That Churchill Woman
Luminous, passionate, rebellious Jennie Churchill, Winston’s glamorous mother, has inspired many biographies and novels. The latest, by Stephanie Barron, author of the wildly successful Jane Austen mystery series, is a delicious blend of Victoria, Downton Abbey, and Gossip Girls. Barron skips back and forth in time to give us a sense of Jennie’s memories and interior life and includes a few point-of-view chapters featuring the men who she loved best— her son Winston and her longtime lover, Prince Karl Kinsky. “She had known love was a terrible thing. Love destroyed families and happiness,” Jennie Jerome reflects early in her story, and her sympathetic intelligence allows her to view her privileged world in Gilded Age America and England with a realism that never degrades into cynicism.
Barron captures her devotion to the arts, her sons, and her tormented, syphilitic husband, Lord Randolph Churchill, wisely focusing on these qualities more than on her sexual liaisons with a large portion of the great and near-great in England’s upper crust. The exception is her on-again, off-again affair with Kinsky, and Barron depicts them as intensely principled people whose romance the reader can’t help but root for.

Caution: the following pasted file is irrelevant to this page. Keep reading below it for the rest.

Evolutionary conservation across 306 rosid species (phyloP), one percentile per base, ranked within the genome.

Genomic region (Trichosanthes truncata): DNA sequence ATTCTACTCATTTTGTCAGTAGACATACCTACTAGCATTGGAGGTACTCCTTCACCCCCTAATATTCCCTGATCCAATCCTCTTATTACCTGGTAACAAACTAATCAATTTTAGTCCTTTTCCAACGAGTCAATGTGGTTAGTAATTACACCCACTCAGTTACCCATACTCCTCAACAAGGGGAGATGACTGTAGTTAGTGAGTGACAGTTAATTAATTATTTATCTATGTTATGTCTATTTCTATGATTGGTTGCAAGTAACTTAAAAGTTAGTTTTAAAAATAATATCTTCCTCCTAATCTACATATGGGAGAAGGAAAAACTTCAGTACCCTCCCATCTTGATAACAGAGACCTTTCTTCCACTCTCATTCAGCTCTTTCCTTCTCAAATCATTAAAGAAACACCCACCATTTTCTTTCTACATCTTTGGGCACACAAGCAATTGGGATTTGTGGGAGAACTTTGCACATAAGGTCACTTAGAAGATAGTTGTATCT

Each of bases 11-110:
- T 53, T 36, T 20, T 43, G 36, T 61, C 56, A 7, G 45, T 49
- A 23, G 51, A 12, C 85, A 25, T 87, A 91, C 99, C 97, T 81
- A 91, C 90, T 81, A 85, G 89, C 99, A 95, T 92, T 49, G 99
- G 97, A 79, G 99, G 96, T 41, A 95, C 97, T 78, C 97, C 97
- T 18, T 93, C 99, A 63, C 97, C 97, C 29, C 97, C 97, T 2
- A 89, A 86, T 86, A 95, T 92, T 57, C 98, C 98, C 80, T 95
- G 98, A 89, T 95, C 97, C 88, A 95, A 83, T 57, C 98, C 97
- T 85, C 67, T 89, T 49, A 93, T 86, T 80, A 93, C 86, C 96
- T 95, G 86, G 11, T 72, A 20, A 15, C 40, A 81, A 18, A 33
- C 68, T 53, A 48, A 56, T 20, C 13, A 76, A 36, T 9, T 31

This is a wonderful vacation read, never too ponderous, and full of satisfying details about clothing, art, music, and social gamesmanship. It’s a deep dive into the pleasures of the upper crust, but by the end of the novel, it’s impossible not to think of Jennie as a friend, and as an exception to the cliché that the privileged Victorians were self-absorbed snobs.